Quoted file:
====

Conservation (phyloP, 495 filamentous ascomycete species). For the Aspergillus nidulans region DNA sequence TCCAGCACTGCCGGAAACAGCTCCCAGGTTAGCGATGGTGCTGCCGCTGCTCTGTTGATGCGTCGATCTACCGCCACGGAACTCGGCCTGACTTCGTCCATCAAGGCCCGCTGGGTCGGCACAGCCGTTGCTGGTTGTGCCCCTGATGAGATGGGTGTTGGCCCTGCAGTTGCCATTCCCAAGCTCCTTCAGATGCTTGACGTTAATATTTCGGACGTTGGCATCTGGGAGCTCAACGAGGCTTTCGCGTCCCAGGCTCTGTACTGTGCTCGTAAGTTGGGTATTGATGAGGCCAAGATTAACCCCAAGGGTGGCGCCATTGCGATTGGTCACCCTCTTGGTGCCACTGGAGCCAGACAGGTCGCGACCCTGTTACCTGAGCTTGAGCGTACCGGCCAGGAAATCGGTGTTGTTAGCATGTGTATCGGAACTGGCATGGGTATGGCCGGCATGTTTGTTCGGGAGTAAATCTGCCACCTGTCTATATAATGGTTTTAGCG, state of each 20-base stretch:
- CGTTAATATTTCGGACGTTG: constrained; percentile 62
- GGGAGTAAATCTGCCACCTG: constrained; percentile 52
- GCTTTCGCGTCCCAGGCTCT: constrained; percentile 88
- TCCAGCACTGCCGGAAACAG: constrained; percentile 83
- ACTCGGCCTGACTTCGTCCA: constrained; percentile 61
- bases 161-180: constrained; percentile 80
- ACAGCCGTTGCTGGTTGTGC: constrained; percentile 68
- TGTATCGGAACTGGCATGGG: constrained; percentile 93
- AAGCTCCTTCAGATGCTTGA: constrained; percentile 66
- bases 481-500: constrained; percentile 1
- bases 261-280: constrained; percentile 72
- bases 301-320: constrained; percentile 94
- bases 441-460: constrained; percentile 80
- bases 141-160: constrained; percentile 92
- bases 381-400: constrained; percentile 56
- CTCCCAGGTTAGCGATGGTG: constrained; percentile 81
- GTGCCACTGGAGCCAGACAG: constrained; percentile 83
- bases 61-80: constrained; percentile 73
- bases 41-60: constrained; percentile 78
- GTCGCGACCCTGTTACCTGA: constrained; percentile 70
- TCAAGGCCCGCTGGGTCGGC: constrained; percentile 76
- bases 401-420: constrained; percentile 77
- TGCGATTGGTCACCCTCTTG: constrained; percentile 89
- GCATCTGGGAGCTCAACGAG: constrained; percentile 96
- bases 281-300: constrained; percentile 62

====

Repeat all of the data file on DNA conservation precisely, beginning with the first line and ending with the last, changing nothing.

Conservation (phyloP, 495 filamentous ascomycete species). For the Aspergillus nidulans region DNA sequence TCCAGCACTGCCGGAAACAGCTCCCAGGTTAGCGATGGTGCTGCCGCTGCTCTGTTGATGCGTCGATCTACCGCCACGGAACTCGGCCTGACTTCGTCCATCAAGGCCCGCTGGGTCGGCACAGCCGTTGCTGGTTGTGCCCCTGATGAGATGGGTGTTGGCCCTGCAGTTGCCATTCCCAAGCTCCTTCAGATGCTTGACGTTAATATTTCGGACGTTGGCATCTGGGAGCTCAACGAGGCTTTCGCGTCCCAGGCTCTGTACTGTGCTCGTAAGTTGGGTATTGATGAGGCCAAGATTAACCCCAAGGGTGGCGCCATTGCGATTGGTCACCCTCTTGGTGCCACTGGAGCCAGACAGGTCGCGACCCTGTTACCTGAGCTTGAGCGTACCGGCCAGGAAATCGGTGTTGTTAGCATGTGTATCGGAACTGGCATGGGTATGGCCGGCATGTTTGTTCGGGAGTAAATCTGCCACCTGTCTATATAATGGTTTTAGCG, state of each 20-base stretch:
- CGTTAATATTTCGGACGTTG: constrained; percentile 62
- GGGAGTAAATCTGCCACCTG: constrained; percentile 52
- GCTTTCGCGTCCCAGGCTCT: constrained; percentile 88
- TCCAGCACTGCCGGAAACAG: constrained; percentile 83
- ACTCGGCCTGACTTCGTCCA: constrained; percentile 61
- bases 161-180: constrained; percentile 80
- ACAGCCGTTGCTGGTTGTGC: constrained; percentile 68
- TGTATCGGAACTGGCATGGG: constrained; percentile 93
- AAGCTCCTTCAGATGCTTGA: constrained; percentile 66
- bases 481-500: constrained; percentile 1
- bases 261-280: constrained; percentile 72
- bases 301-320: constrained; percentile 94
- bases 441-460: constrained; percentile 80
- bases 141-160: constrained; percentile 92
- bases 381-400: constrained; percentile 56
- CTCCCAGGTTAGCGATGGTG: constrained; percentile 81
- GTGCCACTGGAGCCAGACAG: constrained; percentile 83
- bases 61-80: constrained; percentile 73
- bases 41-60: constrained; percentile 78
- GTCGCGACCCTGTTACCTGA: constrained; percentile 70
- TCAAGGCCCGCTGGGTCGGC: constrained; percentile 76
- bases 401-420: constrained; percentile 77
- TGCGATTGGTCACCCTCTTG: constrained; percentile 89
- GCATCTGGGAGCTCAACGAG: constrained; percentile 96
- bases 281-300: constrained; percentile 62